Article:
Farm Collector

Tractor Page

Rt. 2, Box 87, Rochester, Michigan

I came on your fine magazine through Robert Nelson of Lapeer,
whom I met at the State Fair last fall, where he was displaying his
working model Case. He was kind enough to give me a ride on it. I
can still hear the whistle as it reminded me of the ones used on
the engines that ran on the Denver & Southern Railroad when it
was a narrow gauge.

At one time I was sure I was off my trolley at least my friends
did, for collecting of all things, old wagons and fly wheel
engines. Now I know there are many steam men who think fly wheel
engines aren’t cricket. But like steam, they came in the horse
age, and where the use of the horse has died, so has the use of
steam and the flywheel.

I came to live on the farm 14 years ago, then though the area
was dotted with them, there was but one fly wheel engine in use.
There was one new John Deere ‘A’. Everyone had and used
horses and wooden wagons. During World War II I saw the change it
came slowly. First, the high wooden wagons were converted to low
rubber tired jobs, then, it seemed everyone had a John Deere, and
in less than five years one by one the horses had gone. I could
have had all the engines just for the asking. At the close of the
war, the engines were all scrapped, and all that remained was a

So, I was delighted to see in a Washington, Michigan, junk yard,
in the winter of ’52 one last reminder of the golden age. It
was a typical one-cylinder, overhead valve, horizontal hopper
cooled open crank case fly wheel portable engine, and it set me
back $50.00. It had at one time been green, which I later found to
be an almost standard color with the fly wheel’s, striped in
red and yellow trade marks on each side of the hopper. The engine
ran as was though. Why, I now can’t say the spark was so
advanced. Anyway, I got busy and cleaned off some six bushel
baskets full of oil-soaked dirt and repainted and striped my find.
I guess the shock must have been too great for the old engine, as
all I could get out of it was a couple of backfires thereafter.

To my horror I found nobody knew anything about these old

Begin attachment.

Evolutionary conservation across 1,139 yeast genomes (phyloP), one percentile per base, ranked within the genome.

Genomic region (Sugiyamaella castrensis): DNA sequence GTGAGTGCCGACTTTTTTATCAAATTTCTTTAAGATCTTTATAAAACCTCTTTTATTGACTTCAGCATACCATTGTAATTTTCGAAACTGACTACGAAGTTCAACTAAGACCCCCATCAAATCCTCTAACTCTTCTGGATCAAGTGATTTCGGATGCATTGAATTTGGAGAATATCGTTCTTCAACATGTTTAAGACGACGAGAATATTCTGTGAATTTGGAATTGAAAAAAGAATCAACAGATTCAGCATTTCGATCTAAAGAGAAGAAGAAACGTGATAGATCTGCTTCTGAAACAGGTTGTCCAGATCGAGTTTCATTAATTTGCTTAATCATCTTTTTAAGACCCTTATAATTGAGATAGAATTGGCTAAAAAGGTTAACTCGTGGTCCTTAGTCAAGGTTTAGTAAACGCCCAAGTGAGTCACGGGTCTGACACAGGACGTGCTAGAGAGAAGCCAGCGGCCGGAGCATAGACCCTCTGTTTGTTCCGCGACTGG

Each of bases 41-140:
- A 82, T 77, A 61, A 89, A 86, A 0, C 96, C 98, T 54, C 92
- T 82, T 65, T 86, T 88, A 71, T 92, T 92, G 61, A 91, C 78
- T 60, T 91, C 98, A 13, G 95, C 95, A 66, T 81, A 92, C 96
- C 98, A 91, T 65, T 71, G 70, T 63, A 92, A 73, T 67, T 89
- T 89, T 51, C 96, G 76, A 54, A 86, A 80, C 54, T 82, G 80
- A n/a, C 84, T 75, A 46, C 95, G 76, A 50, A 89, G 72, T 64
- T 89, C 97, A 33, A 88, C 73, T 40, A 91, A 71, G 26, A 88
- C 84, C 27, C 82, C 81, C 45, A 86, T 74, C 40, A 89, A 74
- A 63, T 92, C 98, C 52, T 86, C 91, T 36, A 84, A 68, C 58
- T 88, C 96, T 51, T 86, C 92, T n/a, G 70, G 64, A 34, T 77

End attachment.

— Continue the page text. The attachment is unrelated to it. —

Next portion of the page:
timers, even the people who were using one didn’t know,
their’s had been a hand-me-down from ages long forgot.

Further, I didn’t know the maker of the engine as the name
had appeared on the trade marks and all that was readable was the
city and state where it had been made. So I sent an inquiry to the
Chamber of Commerce and found I had a Hercules, made by the
Hercules Products, of Evansville, Indiana. They in turn rushed me
an instruction book and informed me that though they still stocked
parts for the engines, they hadn’t made any for over thirty
years. The last carried a spark plug and a WICO magneto.

My engine is a 7hp., 375 rpm., Ser. No. 194962, bore stroke
6’x9′, ignition a Webster (old style brass mounted) make
and break oscillating magneto. It is a kerosene engine and had had
a water injector (broken off) which until I received my instruction
book, left me wondering what once filled those holes.

As internal combustion engines go, fly wheel engines belong to
their own class. I used to, before making the new gas tank, run the
engine off the priming pan in the carburetor. Just as the engine
would start sucking air, I’d shut off the fuel jet, swing open
the cover on the priming pan and take the cap off the gas can. Now
remember the engine is rolling over all this time. I fill the
priming pan, close the cover, put the cap on the can, open the fuel
jet, and stick two fingers over the air intake port . . BAM . . BAM
. . BAM and away she goes again, all without cranking. Try that out
some time on a modern engine, your car, tractor, or power mower.
They say here that there is so much energy stored in the fly wheels
that one can cut a cord of wood after the engine has run out of